Özden-Schilling on Angus, 'Cobalt: Cradle of the Demon Metals, Birth of a Mining Superpower'

Author: 
Charlie Angus
Reviewer: 
Tom Özden-Schilling

Charlie Angus. Cobalt: Cradle of the Demon Metals, Birth of a Mining Superpower. Toronto: Anansi, 2022. Illustrations. xv + 319 pp. $19.99 (paper), ISBN 978-1-4870-0949-6

Reviewed by Tom Özden-Schilling (Johns Hopkins University) Published on H-Sci-Med-Tech (October, 2022) Commissioned by Penelope K. Hardy (University of Wisconsin-La Crosse)

Printable Version: https://www.h-net.org/reviews/showpdf.php?id=57933

In the century and a half since Canada’s first large-scale mineral rushes began pushing new extractive frontiers far into the nation’s vast rural North, numerous small towns and villages have played host to brief frenzies of exploration and mining, only inevitably to recede from the collective memory of Canada’s urban South. Rather than treating these many boomtowns merely as nostalgic relics or as illustrations of bygone economic regimes, however, Charlie Angus, a member of the House of Commons of Canada for his native Timmins, a historic gold-mining node in northeast Ontario, has other goals. In Cobalt: Cradle of the Demon Metals, Birth of a Mining Superpower, Angus makes a persuasive case for excavating the idiosyncratic histories of these places and for emplacing these histories firmly within emergent debates over the present and possible futures of Canadian extractivism.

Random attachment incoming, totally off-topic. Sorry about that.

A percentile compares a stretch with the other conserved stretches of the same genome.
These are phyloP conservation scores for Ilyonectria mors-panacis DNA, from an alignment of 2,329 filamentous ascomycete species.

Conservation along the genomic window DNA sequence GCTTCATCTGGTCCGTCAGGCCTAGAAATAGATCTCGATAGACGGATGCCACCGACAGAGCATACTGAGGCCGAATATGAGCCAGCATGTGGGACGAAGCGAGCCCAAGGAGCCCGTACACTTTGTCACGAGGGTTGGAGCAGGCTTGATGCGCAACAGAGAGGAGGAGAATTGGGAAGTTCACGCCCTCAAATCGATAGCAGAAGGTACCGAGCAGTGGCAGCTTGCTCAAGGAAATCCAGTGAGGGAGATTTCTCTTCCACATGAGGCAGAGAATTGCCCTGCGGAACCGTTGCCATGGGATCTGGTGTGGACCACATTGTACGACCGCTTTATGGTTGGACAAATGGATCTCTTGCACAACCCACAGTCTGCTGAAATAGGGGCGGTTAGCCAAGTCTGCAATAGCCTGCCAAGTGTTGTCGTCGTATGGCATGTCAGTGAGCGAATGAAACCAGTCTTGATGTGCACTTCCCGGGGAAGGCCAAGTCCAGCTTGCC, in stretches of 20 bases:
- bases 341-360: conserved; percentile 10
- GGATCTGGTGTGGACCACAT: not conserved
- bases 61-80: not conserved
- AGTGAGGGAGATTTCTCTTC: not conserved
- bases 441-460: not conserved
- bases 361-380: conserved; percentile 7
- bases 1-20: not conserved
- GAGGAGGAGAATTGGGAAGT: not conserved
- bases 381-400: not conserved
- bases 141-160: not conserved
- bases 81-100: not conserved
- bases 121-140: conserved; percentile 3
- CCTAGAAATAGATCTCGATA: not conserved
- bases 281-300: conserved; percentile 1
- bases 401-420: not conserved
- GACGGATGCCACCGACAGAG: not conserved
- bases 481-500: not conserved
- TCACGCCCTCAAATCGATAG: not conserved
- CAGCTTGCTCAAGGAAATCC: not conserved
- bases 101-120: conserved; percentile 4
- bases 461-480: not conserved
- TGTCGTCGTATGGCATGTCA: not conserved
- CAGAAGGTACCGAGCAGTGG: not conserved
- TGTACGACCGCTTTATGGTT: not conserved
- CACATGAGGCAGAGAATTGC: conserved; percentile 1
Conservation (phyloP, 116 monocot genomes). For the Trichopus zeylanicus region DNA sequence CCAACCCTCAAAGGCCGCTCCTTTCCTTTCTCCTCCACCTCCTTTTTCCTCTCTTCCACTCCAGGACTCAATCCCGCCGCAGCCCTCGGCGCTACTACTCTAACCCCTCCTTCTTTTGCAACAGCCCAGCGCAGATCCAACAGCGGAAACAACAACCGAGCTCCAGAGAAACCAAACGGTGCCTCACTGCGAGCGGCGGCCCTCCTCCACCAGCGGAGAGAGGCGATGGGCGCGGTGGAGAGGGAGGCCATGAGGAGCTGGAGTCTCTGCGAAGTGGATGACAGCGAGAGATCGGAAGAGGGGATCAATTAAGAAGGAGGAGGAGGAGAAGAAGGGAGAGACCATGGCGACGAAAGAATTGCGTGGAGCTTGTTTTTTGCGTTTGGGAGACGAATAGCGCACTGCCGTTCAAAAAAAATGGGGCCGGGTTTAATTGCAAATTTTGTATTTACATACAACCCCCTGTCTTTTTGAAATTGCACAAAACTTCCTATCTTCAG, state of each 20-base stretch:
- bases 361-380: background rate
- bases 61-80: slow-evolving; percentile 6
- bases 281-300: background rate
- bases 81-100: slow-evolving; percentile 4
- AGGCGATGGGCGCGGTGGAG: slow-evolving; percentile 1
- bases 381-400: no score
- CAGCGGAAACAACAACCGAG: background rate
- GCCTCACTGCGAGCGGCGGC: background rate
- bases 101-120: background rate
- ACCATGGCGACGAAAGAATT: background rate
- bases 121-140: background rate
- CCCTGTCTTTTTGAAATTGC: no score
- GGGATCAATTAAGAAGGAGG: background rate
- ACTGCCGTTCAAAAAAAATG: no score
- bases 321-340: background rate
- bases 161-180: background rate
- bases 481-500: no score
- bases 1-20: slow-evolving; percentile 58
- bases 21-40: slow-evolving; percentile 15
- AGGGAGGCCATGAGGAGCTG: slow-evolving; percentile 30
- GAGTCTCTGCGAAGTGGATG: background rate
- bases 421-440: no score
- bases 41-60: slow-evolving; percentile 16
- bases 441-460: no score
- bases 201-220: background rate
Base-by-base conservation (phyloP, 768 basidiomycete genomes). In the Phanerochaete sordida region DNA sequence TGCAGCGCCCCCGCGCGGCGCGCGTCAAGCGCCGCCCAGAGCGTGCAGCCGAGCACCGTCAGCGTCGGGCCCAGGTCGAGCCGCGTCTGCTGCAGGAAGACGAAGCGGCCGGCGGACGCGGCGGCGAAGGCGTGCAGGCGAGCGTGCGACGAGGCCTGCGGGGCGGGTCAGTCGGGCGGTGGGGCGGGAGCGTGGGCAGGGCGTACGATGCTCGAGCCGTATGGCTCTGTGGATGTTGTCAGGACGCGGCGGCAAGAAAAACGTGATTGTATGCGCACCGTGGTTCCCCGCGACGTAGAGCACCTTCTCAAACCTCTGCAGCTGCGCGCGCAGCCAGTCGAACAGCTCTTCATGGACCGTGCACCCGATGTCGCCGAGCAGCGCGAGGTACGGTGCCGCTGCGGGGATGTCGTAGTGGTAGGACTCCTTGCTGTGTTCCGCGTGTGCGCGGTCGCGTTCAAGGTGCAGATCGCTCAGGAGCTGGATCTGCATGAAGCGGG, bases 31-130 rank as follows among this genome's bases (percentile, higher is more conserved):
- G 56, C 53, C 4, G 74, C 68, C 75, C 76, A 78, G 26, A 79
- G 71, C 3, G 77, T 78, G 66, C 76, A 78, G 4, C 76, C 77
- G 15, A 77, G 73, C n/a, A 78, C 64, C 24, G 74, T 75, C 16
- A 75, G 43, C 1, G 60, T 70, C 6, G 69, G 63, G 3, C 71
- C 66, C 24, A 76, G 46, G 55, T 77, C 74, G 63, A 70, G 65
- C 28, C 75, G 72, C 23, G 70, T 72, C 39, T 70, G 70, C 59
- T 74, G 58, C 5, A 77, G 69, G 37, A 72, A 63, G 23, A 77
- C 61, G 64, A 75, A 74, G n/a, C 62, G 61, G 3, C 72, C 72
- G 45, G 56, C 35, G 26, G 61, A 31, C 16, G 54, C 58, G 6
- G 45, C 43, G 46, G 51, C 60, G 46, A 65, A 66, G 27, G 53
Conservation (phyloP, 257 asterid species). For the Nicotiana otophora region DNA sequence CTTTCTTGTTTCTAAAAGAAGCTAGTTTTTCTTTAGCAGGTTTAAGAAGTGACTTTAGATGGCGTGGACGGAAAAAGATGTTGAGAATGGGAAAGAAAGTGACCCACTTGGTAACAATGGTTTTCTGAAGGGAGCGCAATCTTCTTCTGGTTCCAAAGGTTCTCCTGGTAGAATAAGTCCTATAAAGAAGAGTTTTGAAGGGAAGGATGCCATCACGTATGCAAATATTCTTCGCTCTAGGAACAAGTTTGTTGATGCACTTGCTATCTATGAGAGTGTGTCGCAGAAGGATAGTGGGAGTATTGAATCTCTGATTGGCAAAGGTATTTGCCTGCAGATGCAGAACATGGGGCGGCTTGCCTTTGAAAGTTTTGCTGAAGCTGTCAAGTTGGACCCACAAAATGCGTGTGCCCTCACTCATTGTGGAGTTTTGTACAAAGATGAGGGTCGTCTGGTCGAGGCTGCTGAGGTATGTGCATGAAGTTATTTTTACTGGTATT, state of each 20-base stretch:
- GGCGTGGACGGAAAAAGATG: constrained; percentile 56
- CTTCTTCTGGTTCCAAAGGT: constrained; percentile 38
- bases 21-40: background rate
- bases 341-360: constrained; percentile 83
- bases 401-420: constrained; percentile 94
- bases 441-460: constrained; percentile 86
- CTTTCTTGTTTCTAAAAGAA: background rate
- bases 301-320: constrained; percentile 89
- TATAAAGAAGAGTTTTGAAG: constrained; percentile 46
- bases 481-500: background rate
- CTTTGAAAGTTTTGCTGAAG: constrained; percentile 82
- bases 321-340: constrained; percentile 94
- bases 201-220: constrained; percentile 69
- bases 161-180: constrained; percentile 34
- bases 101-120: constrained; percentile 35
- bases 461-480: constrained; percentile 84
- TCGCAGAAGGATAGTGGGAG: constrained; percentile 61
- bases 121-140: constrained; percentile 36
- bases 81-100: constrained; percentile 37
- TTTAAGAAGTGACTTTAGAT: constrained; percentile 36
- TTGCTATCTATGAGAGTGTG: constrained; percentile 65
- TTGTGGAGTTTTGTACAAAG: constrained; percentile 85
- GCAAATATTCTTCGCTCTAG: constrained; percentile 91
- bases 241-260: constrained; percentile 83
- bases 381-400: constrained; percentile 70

The town of Cobalt, Ontario, we learn in the opening pages of Angus’s volume, has become host to a new rush of geological exploration activity in recent years, after sudden increases in the price of the material cobalt caused by skyrocketing global demand for electric vehicles and proliferating policy initiatives focused on securing domestic supply chains for cobalt and other so-called critical minerals. Beyond a brief opening discussion and a more systematic discussion near the end of the volume, however, Cobalt (the book) is not actually about cobalt (the mineral): it is primarily concerned with the spectacular silver-mining rush that took place in and around the town mainly from 1903 to 1909. Drawing on a wide range of demographic, labor, and production statistics; dialogues carried out through newspaper editorials, policy speeches, and local police reports; and disparately collected vignettes about sensational events and everyday life, Angus portrays the rapid, chaotic, and frequently violent development of the town of Cobalt during the rush as a means of showing how local events both illustrated and in many cases directly affected other extractivist processes then unfolding around the nation.